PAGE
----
Did anyone else see the piece on Tuesday's BBC London about the Jam Factory?
They have a residents website that was being heralded as a Forum to unite neighbours and foster a log-dead sense of community.
I think it's great, but was a bit disgruntled that there was a special feature about it when we have an amazing community website here!
Yes, it's a nice website - http://www.myjamfactory.com - and they link prominently to this site, for which I am grateful, and I know a lot of Jam Factory residents use this forum too.
But I thought both the feature in The Independent which inspired BBC London, and the BBC report itself, rather missed the point in hailing this as some beacon of community spirit in the inner city.
What they're doing at the Jam Factory is all well and good, but it's only fostering a sense of community within the confines of the gated community, not beyond.
Certainly sites like the Jam Factory one and the Metro Central Heights forum fill a need when it comes to discussing service charges, residents' association business, refuse and other small-scale neighbourly matters.
That's fine for the 200 out of the 400 Jam Factory residents who use their site, and I wish them all well - but I'm not sure how much it contributes to the bigger picture of re-engaging people with their communities.
Whereas community sites like this one I think can play a role - with varying degrees of success - in bringing together a genuine community with people from many backgrounds; those who've been here for years as well as new arrivals in the smart developments.
Interestingly I had a call this morning from ARD German television, who were looking to follow up the BBC London piece but couldn't remember the details of the site. I did pass on the Jam Factory details but I also put the case for community sites like this one.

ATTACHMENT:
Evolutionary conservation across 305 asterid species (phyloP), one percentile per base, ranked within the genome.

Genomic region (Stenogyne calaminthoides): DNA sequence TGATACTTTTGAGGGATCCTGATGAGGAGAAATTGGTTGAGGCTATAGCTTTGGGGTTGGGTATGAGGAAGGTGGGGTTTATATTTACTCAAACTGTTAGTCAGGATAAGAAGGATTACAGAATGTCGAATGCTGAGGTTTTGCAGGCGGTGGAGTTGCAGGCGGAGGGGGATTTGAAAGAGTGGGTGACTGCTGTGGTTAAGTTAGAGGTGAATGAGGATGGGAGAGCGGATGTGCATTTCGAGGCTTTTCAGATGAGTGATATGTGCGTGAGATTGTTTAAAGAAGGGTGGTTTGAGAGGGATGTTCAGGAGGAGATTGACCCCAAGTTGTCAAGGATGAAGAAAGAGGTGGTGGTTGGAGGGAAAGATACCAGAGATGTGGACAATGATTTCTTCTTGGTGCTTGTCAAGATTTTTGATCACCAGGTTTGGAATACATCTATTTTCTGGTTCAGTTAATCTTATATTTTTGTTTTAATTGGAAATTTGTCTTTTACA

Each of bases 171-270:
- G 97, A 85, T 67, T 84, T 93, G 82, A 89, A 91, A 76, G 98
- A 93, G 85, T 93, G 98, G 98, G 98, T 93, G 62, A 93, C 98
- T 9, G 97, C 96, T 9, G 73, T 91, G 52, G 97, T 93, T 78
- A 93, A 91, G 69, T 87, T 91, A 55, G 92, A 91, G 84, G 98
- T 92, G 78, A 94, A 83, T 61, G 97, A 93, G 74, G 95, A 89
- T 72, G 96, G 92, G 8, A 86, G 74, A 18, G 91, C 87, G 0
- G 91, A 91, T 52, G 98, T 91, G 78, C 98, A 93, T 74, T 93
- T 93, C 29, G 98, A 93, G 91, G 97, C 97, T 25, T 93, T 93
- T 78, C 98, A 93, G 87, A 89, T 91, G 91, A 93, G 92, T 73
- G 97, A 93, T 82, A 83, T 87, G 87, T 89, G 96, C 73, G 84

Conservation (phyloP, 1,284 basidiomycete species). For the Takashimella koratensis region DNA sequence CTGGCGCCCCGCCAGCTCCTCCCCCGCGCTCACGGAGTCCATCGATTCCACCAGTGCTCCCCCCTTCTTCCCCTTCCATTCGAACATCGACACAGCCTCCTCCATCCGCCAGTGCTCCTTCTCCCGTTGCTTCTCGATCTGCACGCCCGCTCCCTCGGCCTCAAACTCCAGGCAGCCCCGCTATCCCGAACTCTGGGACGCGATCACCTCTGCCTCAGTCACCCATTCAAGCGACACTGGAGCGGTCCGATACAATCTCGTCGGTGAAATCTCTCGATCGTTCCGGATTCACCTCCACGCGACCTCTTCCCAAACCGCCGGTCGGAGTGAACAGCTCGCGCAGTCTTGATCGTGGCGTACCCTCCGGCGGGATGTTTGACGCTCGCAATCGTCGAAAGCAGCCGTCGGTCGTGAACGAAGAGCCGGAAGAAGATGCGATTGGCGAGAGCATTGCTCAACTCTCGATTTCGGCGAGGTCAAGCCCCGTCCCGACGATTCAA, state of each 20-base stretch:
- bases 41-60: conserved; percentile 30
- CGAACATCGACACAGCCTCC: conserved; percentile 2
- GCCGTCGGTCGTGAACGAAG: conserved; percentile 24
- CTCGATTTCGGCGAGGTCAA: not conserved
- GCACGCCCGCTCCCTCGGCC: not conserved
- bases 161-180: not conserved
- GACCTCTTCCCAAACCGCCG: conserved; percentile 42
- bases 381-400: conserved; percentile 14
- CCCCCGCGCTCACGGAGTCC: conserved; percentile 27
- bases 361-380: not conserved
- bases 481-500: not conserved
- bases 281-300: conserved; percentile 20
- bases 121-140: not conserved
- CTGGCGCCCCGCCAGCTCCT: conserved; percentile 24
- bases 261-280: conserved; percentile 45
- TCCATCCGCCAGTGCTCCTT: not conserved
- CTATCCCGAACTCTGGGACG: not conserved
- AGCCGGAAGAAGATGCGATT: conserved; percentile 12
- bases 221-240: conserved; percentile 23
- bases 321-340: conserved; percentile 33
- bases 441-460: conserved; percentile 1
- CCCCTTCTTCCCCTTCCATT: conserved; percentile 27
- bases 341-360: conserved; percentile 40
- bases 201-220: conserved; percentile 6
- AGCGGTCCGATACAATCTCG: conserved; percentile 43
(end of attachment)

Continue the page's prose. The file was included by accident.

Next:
Absolutely agree with you James- I live at MCH and the message board there is not used that much and certainly doesn't promote a sense of community in the way that this website does.
I really think someone should do a piece on the SE1 website- as far as I know, (correct me if I'm wrong), no other area in London has such a well frequented community website.
As someone who moved to SE1 18 months ago it was an invaluable tool for me when househunting and also meant that when I did move in I already knew at least one person (the inimitable Jackie) there who invited me round for coffee. Anyway- everyone who uses this website knows how brilliant it is so I'll get back to work now!
http://www.chiswickw4.com - run by our friends at NeighbourNet - has a very active forum. Their email newsletter now reaches 7,000 people I think, whilst SE1 Direct is hovering around the 5,000 mark.
We are part of a loose federation of independent London community sites called London Neighbourhoods Online - http://www.londonvoices.com - but it hasn't been very active recently and the website desperately needs an update.
As a Jam Factory resident I enjoy both online communities although I must say that I agree that the SE1 forum is the ultimate community site. Line sarahmc, I 'ran into' the site as I was considering moving to this area and the Forum has a significant place in my daily life. I made friends, became a true SE1-ner and it gave me a strong sense of belonging.
When I moved into the Jam Factory there was a discussion here about whether gated communities should be here or not. I decided, one year later, to have a SE1 social in my flat to emphasize that I feel that I am part of SE1 in spite of our gates (who are always wide open, by the way).